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A Bound Buttonhole from a Balmain-Designed Uniform

Borrow this chic detail from the 1960s designer jacket
Threads #221, Spring 2023

In 1965, French couturier Pierre Balmain was commissioned to design modern, stylish uniforms for the “air hostesses” of Trans World Airlines. These uniforms would reflect and enhance the glamour of air travel. 

Recently, I saw one of these uniforms exhibited at the TWA terminal at JFK International Airport in New York. The iconic terminal, by Finnish-American architect Eero Saarinen, was completed in 1962.

midcentury designer uniformI was intrigued by the buttonholes on the uniform’s two-button jacket: They look like bound buttonholes but continue to the edge of the garment. I was determined to decode the construction. To update the style, I’ve made the end opposite the garment edge into a point.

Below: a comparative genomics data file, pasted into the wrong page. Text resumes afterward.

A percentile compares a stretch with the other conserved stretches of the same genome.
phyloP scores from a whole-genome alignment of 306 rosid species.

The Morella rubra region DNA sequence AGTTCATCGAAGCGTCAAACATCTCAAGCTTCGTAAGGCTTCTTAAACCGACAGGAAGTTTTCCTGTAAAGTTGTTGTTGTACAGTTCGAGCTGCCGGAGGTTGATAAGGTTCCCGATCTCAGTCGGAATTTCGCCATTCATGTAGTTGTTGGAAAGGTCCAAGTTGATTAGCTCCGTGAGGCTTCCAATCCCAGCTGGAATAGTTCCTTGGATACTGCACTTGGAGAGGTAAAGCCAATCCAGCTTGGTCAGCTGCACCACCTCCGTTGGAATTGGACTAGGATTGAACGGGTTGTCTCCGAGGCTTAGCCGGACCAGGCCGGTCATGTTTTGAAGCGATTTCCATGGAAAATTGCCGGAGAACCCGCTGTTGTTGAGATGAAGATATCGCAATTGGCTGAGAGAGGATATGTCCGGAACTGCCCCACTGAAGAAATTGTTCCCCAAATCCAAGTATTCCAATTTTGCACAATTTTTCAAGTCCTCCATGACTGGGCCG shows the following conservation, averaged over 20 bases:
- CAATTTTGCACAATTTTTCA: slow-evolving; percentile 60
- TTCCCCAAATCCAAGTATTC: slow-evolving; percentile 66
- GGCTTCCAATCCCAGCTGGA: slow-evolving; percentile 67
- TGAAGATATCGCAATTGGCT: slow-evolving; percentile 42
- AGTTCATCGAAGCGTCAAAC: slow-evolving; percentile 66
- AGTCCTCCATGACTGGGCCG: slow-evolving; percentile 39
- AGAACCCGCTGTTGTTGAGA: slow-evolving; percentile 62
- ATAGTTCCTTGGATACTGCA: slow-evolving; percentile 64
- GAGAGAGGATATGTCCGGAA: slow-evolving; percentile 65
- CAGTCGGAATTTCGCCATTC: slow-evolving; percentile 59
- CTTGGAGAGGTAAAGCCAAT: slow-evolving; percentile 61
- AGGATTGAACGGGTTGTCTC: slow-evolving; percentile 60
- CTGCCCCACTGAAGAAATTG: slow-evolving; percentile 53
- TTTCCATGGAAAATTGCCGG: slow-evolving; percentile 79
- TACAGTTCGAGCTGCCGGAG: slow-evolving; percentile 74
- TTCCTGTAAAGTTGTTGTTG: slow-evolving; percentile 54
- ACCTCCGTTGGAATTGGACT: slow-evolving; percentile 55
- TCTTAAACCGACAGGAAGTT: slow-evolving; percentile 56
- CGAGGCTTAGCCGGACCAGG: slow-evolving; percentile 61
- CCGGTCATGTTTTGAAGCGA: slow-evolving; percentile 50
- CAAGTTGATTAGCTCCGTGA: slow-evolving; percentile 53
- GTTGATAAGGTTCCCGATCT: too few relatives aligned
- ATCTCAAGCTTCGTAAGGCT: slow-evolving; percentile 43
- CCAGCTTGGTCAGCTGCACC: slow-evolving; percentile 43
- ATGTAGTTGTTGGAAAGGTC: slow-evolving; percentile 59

This detail adds a subtle touch of interest to a jacket or coat. In a smooth, solid fabric, it is easy to see. Balmain included this buttonhole in a Vogue Paris Original pattern from 1964, where it was shown in a chunky tweed. You can try it in linen or other suiting fabrics, as long as you can press a crease. Other than the fashion fabric (which can be the same as the garment or a contrasting material), you only need shirt-weight woven fusible interfacing. Woven interfacing is important: The buttonhole isn’t as successful if you use nonwoven fusible interfacing.

Prepare the Garment and Welts

1. Mark the buttonhole opening. On the garment body, draw a  chalk line on the fabric’s right side to indicate the opening location, where the welts will meet. Baste along this line.

Chalk-mark, then baste, the opening locations.

2. Create woven fusible interfacing supports. For each buttonhole, cut a rectangle 3-1⁄2 inches by 5 inches. Pink the edges to keep the interfacing from creating an impression on the fashion fabric’s right side. Draw a center line, and parallel lines on either side, 1⁄2 inch from the center line:

Center line length = button diameter…

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